Bankruptcy Dictionary: Know the Terminology, A-D

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Bankruptcy Dictionary: Know the Terminology, A-D

No one likes legal terminology, but when it’s time to file for bankruptcy you can depend upon the fact that there will be a lot of documentation and it will all be full of legal terms. If you feel overwhelmed by the prospect of reading your own bankruptcy paperwork, take a second to brush up on your terminology. It will increase your understanding of the process and decrease the amount of stress associated with the bankruptcy. Knowing what’s going on is far less stressful than living in a constant state of flux until you receive the final notice that your debts have been discharged and following up with your bankruptcy attorney to ensure you’ve interpreted the document correctly.

Bankruptcy Dictionary: A Quick Overview of Terms, A-D

341 Meeting: This is a mandatory meeting between the debtor and their creditors. It will usually take place within a month of filing for bankruptcy, but can occur later when the debtor files schedules of financial information.

Absolute Priority: The order of payment to different classes of creditors that is mandated by the Bankruptcy Code and upheld by the trustee.

Automatic Stay: The immediate suspension of all actions (debt collection, foreclosure, etc.) against the individual filing bankruptcy. The automatic stay goes effect immediately and automatically when a bankruptcy petition is filed. It is a protection for the debtor from creditors seeking to seize assets, etc. It can also be seen as a protection for creditors as well as it can prevent one creditor from obtaining an inordinate share of the available assets to the exclusion of the other creditors awaiting payment on debts.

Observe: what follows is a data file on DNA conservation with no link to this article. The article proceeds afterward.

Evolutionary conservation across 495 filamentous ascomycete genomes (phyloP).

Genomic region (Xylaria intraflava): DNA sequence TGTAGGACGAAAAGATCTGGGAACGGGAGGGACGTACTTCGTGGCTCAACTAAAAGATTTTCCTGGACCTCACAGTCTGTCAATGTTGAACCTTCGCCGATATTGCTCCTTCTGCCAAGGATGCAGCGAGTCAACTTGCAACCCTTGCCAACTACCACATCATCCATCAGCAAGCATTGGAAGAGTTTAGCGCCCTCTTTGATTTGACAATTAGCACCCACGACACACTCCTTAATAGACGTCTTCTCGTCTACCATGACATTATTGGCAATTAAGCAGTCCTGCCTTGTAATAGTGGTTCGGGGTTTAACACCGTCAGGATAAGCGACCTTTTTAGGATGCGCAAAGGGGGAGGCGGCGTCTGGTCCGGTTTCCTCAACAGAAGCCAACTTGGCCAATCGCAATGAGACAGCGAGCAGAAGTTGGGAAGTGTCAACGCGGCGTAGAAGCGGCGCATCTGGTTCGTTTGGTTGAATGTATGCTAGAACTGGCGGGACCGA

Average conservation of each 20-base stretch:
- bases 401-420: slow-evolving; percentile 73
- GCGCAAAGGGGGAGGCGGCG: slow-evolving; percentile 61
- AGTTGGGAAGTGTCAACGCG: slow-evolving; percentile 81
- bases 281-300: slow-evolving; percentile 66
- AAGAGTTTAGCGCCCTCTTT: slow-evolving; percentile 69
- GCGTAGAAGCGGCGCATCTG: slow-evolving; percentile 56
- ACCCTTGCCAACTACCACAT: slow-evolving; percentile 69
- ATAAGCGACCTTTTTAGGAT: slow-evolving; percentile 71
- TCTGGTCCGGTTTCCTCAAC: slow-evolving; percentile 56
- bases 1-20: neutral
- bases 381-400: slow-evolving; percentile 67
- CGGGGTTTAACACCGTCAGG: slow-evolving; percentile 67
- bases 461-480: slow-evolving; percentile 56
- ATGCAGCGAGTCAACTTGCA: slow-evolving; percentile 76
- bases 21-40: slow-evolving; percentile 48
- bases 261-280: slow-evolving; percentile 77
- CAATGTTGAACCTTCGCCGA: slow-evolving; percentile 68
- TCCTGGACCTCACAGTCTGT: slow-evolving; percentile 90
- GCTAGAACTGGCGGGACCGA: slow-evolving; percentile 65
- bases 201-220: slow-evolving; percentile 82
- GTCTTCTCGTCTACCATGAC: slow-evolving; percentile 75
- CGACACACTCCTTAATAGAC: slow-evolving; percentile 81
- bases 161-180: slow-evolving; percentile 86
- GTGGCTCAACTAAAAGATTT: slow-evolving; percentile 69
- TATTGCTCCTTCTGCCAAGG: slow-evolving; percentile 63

Bankruptcy Petition: The document that is filed with the court in order to initiate a bankruptcy proceeding.

Bar Date: The last date that creditors can file a claim against a debtor.

Contingent Claim: A claim that may be owed by the debtor due to specific circumstance, i.e. the debtor cosigned another individual’s loan and that individual fails to pay

Discharge: The elimination of debts of the filer by the bankruptcy court.

Dismissal: The termination of a bankruptcy proceeding. Bankruptcy proceedings can be dismissed if the court deems that the debtor or three creditors should not have filed or if they decide that a plan cannot be formulated.

At Westgate Law, we know how important it is to feel comfortable when you approach your bankruptcy filing. Watch for more bankruptcy terminology in an upcoming article, or contact us for additional information today.

About the Author

Justin Harelik

Justin has a singular goal: to get people out of financial distress and move them to financial stability and prosperity. He does this by combining 15 years of in-depth experience in bankruptcy, credit management, debt negotiation and student loan modifications, and he does it with both English and Spanish-speaking clients.

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